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bloom! Encouraging girls on their journey towards Biblical womanhood.

spring 2009

4-5

sarah

tillman

on becoming a palace

&teens culturemaking with andy 10-11

crouch

meet the

XwxÇ fàÜ|Çz 6-8 dâtÜàxà Q&A with the miller sisters!


The Bulletin Board Mine eyes have sought beauty that is bereft of blemishes The soul starves over lack of light, after endless tempests We have only choked galleries formless, empty ecstasies that arrest the heart like a mockery of the Heaven our soul knows exists My grief persists— not for a stilled heart in a case of flesh but for thine sight in a City endless gazing on diamonds and sapphires rivers of silk and tears captive in bottles Burning envy, for I thirst for beauty utmost for sight of rapturous scars in a Lover's wrists. —Submitted by Amber Roberts, written on the occasion of her Grandmother’s death last September

this issue’s

away Book Give To enter to win a free copy of Trust: A Godly Woman’s Adornment by Lydia Brownback, send us an e-mail with your full name and put “book giveaway” in the subject line. You must be a subscriber to enter the contest. The deadline for entry is July 20, 2009. The winner will be chosen randomly.

—I Peter 2:9-10—

“To pray is to change. Prayer is the central avenue God uses to transform us. If we are unwilling to change, we will abandon prayer as a noticeable characteristic in our lives. The closer we come to the heartbeat of God the more we see our need and the more we desire to be confirmed to Christ. William Blake tells us that our task in life is to learn to bear God’s ‘beams of love.’ How often we fashion cloaks of evasion— beam-proof shelters—in order to elude our eternal Lover. But when we pray, God slowly and graciously reveals to us our evasive actions and sets us free from them.”

—Richard Foster

So neither he who plants nor he who waters is anything, but only God who makes things grow. —I Corinthians 3:7

“Heaven is not here, it’s There. If we were given all we wanted here, our hearts would settle for this world rather than the next. God is forever luring us up and away from this one, wooing us to Himself and His still invisible Kingdom, where we will certainly find what we so keenly long for.” —Elisabeth Elliot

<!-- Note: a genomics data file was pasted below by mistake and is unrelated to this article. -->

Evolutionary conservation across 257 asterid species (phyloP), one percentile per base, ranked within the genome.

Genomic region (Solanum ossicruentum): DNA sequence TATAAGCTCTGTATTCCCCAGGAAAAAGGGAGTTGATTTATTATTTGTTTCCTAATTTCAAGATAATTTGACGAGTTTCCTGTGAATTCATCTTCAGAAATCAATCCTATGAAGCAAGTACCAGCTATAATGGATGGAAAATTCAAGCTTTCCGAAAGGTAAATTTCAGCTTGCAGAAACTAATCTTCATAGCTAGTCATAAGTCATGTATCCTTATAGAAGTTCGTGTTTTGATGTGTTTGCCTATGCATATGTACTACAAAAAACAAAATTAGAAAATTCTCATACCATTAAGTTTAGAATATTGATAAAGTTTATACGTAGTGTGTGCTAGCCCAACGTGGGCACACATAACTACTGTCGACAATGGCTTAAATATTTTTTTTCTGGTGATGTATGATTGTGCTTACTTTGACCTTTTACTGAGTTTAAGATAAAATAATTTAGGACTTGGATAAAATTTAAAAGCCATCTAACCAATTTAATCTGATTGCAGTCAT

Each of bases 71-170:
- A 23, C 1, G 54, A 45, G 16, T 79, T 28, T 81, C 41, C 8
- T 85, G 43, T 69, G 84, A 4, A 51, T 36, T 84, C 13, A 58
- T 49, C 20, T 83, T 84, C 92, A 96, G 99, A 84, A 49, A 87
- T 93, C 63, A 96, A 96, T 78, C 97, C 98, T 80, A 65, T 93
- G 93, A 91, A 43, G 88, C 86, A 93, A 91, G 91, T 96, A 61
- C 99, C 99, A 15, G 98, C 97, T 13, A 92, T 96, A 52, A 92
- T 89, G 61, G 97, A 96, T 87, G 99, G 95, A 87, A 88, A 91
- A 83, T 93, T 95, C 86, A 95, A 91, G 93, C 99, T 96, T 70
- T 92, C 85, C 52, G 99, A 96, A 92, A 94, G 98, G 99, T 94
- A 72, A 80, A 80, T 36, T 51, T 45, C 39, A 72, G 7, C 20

y Smoothie! Banana Blueberr Ingredients: rries —1/3 cup bluebe a nan —1 small ba urt —4 ounces of yog bes cu ice —6

e including thre 09 graduates, 20 e th L . AL an an Adelm ngratulate ich, and Curr We want to co e! till, Joanna Su Du an step of your lif eg xt M ne n: e of our ow u enter into th yo as u yo of to each God’s blessings staff —the bloom!

“Everybody thinks of changing humanity and nobody thinks of changing himself.” —Leo Tolstoy No temptation has seized you except

es, banana, and Blend the blueberri nder. Add the ble a yogurt together in nding until ble ue tin con ice cubes and ly. drink immediate smooth. Pour and Serves 1.

But you are a chosen people, a royal priesthood, a holy nation, a people belonging to God, that you may declare the praises of him who called you out of darkness into his wonderful light. Once you were not a people, but now you are the people of God; once you had not received mercy, but now you have received mercy. mercy

what is common to man. And God is faithful; he will not let you be tempted beyond what you can bear. But when you are tempted, he will also provide a way out so that you can stand up under it. —I Corinthians 10:13

Oh Soul, my soul! Why are you in despair? Why have you, Spirit, grown discouraged now? Do you forget the hands that formed with care, This body from which these tears and grief now flow? I thirst for you, O God, to come. Draw near! A wave, a hopelessness engulfs me now. I run to find some source of refuge from fear, But as I run the waves crash over my brow. I find that I am drowned in grace and peace, And now I shiver, drenched in heavenly love. Your arms enfold me, warm and comforting. You calm my anxious heart, and to my knees I fall, and from my lips no praise is enough. And this I found through pain: Your love is unfailing. —Submitted by Kayla Heimbaugh, based on Mary’s song

g{x BOOKSHELF— ::This Issue’s Recommended Reading:: The Narnian: The Life and Imagination of C.S. Lewis by Alan Jacobs

The Reason for God: Belief in an Age of Skepticism by Tim Keller

A Little Primer on Humble Apologetics by James W. Sire

Keep a Quiet Heart by Elisabeth Elliot

A Diary of Private Prayer: A Devotional Classic by John Baillie


author profile

9-11

g{x XwxÇ fàÜ|Çz dâtÜàxà

sister to sister with Sarah Tillman

4-5 6-8

andy crouch

Contents The Bulletin Board………………………………………………………………….…………………………………….page 2 Contents and Contact Information…………...………………………………………………………………………...page 3 Sister to Sister: On Revision by Sarah Tillman………………………………………………………………………pages 4-5 The Eden String Quartet: Four Sisters Talk about Womanhood, Family, Serving and Their Music…………...pages 6-8 Author Profile: Andy Crouch………………………………………………………………………………………..pages 9-11 Need a subscription form? Go here. …………………………………………………………………………………..page 11

O LORD, you are my God; I will exalt you and praise your name, for in perfect faithfulness you have done marvelous things, things planned long ago. —Isaiah 25:1— As for his failing you, never dream of it—hate the thought. The God who has been sufficient until now, should be trusted to the end. —Charles Spurgeon—

Staff :: :: photographers :: Emily Lupo Jennifer Goggans

:: co-editors :: Megan Dutill Joanna Suich